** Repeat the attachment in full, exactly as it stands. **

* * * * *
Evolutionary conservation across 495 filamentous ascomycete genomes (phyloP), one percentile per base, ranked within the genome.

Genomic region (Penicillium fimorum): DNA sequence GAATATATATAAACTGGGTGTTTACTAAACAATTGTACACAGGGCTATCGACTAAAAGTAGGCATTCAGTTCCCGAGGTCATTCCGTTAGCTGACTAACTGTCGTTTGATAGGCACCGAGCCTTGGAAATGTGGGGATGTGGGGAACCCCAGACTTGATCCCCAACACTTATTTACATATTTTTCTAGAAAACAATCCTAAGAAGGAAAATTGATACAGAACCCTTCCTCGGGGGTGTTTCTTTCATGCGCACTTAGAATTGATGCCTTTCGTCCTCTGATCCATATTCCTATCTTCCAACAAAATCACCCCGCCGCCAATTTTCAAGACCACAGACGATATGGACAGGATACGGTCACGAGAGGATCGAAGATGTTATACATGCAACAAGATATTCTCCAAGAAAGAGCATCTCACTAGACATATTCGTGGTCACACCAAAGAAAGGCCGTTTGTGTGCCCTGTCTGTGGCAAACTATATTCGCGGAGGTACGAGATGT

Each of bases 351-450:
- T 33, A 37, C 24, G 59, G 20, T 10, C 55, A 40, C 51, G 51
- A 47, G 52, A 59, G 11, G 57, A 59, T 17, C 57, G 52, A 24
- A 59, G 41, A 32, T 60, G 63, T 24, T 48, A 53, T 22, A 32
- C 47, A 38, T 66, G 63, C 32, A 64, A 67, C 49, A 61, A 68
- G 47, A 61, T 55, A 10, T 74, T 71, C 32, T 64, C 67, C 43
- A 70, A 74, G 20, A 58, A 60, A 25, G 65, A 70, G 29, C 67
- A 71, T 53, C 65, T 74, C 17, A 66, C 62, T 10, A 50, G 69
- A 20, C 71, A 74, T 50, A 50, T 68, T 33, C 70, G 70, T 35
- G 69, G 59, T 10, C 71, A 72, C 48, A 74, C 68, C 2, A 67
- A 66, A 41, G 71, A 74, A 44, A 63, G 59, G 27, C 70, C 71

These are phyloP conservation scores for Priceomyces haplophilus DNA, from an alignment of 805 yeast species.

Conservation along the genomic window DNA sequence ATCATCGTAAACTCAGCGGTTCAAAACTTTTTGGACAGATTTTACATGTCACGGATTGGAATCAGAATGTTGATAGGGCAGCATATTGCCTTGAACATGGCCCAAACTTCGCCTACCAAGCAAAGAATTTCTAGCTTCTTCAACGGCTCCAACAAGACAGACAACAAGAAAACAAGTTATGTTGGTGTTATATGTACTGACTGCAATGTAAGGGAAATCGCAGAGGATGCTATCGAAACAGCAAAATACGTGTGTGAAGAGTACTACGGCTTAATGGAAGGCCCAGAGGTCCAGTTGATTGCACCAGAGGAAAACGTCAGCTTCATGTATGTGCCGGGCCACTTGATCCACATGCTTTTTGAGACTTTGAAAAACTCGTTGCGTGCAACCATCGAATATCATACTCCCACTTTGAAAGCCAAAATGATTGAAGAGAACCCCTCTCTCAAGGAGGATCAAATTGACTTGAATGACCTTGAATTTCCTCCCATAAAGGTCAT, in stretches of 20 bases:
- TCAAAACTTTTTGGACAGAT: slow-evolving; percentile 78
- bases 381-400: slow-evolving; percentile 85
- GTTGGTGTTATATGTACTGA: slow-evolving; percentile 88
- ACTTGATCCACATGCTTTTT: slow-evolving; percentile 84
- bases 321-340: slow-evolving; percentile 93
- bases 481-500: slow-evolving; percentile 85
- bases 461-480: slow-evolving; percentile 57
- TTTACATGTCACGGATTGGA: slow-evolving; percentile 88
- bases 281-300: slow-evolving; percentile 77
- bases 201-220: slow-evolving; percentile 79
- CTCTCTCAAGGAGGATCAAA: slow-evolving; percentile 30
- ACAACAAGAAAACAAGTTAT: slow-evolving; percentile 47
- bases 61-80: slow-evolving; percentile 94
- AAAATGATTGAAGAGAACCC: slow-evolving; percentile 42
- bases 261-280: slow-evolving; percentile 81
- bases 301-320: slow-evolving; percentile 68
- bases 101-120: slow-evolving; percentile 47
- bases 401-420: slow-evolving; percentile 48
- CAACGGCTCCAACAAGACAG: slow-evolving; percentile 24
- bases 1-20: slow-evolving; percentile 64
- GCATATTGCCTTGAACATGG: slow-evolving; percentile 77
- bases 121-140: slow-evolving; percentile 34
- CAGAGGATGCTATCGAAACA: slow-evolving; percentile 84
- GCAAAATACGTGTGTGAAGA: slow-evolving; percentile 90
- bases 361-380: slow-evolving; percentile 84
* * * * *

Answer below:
Evolutionary conservation across 495 filamentous ascomycete genomes (phyloP), one percentile per base, ranked within the genome.

Genomic region (Penicillium fimorum): DNA sequence GAATATATATAAACTGGGTGTTTACTAAACAATTGTACACAGGGCTATCGACTAAAAGTAGGCATTCAGTTCCCGAGGTCATTCCGTTAGCTGACTAACTGTCGTTTGATAGGCACCGAGCCTTGGAAATGTGGGGATGTGGGGAACCCCAGACTTGATCCCCAACACTTATTTACATATTTTTCTAGAAAACAATCCTAAGAAGGAAAATTGATACAGAACCCTTCCTCGGGGGTGTTTCTTTCATGCGCACTTAGAATTGATGCCTTTCGTCCTCTGATCCATATTCCTATCTTCCAACAAAATCACCCCGCCGCCAATTTTCAAGACCACAGACGATATGGACAGGATACGGTCACGAGAGGATCGAAGATGTTATACATGCAACAAGATATTCTCCAAGAAAGAGCATCTCACTAGACATATTCGTGGTCACACCAAAGAAAGGCCGTTTGTGTGCCCTGTCTGTGGCAAACTATATTCGCGGAGGTACGAGATGT

Each of bases 351-450:
- T 33, A 37, C 24, G 59, G 20, T 10, C 55, A 40, C 51, G 51
- A 47, G 52, A 59, G 11, G 57, A 59, T 17, C 57, G 52, A 24
- A 59, G 41, A 32, T 60, G 63, T 24, T 48, A 53, T 22, A 32
- C 47, A 38, T 66, G 63, C 32, A 64, A 67, C 49, A 61, A 68
- G 47, A 61, T 55, A 10, T 74, T 71, C 32, T 64, C 67, C 43
- A 70, A 74, G 20, A 58, A 60, A 25, G 65, A 70, G 29, C 67
- A 71, T 53, C 65, T 74, C 17, A 66, C 62, T 10, A 50, G 69
- A 20, C 71, A 74, T 50, A 50, T 68, T 33, C 70, G 70, T 35
- G 69, G 59, T 10, C 71, A 72, C 48, A 74, C 68, C 2, A 67
- A 66, A 41, G 71, A 74, A 44, A 63, G 59, G 27, C 70, C 71

These are phyloP conservation scores for Priceomyces haplophilus DNA, from an alignment of 805 yeast species.

Conservation along the genomic window DNA sequence ATCATCGTAAACTCAGCGGTTCAAAACTTTTTGGACAGATTTTACATGTCACGGATTGGAATCAGAATGTTGATAGGGCAGCATATTGCCTTGAACATGGCCCAAACTTCGCCTACCAAGCAAAGAATTTCTAGCTTCTTCAACGGCTCCAACAAGACAGACAACAAGAAAACAAGTTATGTTGGTGTTATATGTACTGACTGCAATGTAAGGGAAATCGCAGAGGATGCTATCGAAACAGCAAAATACGTGTGTGAAGAGTACTACGGCTTAATGGAAGGCCCAGAGGTCCAGTTGATTGCACCAGAGGAAAACGTCAGCTTCATGTATGTGCCGGGCCACTTGATCCACATGCTTTTTGAGACTTTGAAAAACTCGTTGCGTGCAACCATCGAATATCATACTCCCACTTTGAAAGCCAAAATGATTGAAGAGAACCCCTCTCTCAAGGAGGATCAAATTGACTTGAATGACCTTGAATTTCCTCCCATAAAGGTCAT, in stretches of 20 bases:
- TCAAAACTTTTTGGACAGAT: slow-evolving; percentile 78
- bases 381-400: slow-evolving; percentile 85
- GTTGGTGTTATATGTACTGA: slow-evolving; percentile 88
- ACTTGATCCACATGCTTTTT: slow-evolving; percentile 84
- bases 321-340: slow-evolving; percentile 93
- bases 481-500: slow-evolving; percentile 85
- bases 461-480: slow-evolving; percentile 57
- TTTACATGTCACGGATTGGA: slow-evolving; percentile 88
- bases 281-300: slow-evolving; percentile 77
- bases 201-220: slow-evolving; percentile 79
- CTCTCTCAAGGAGGATCAAA: slow-evolving; percentile 30
- ACAACAAGAAAACAAGTTAT: slow-evolving; percentile 47
- bases 61-80: slow-evolving; percentile 94
- AAAATGATTGAAGAGAACCC: slow-evolving; percentile 42
- bases 261-280: slow-evolving; percentile 81
- bases 301-320: slow-evolving; percentile 68
- bases 101-120: slow-evolving; percentile 47
- bases 401-420: slow-evolving; percentile 48
- CAACGGCTCCAACAAGACAG: slow-evolving; percentile 24
- bases 1-20: slow-evolving; percentile 64
- GCATATTGCCTTGAACATGG: slow-evolving; percentile 77
- bases 121-140: slow-evolving; percentile 34
- CAGAGGATGCTATCGAAACA: slow-evolving; percentile 84
- GCAAAATACGTGTGTGAAGA: slow-evolving; percentile 90
- bases 361-380: slow-evolving; percentile 84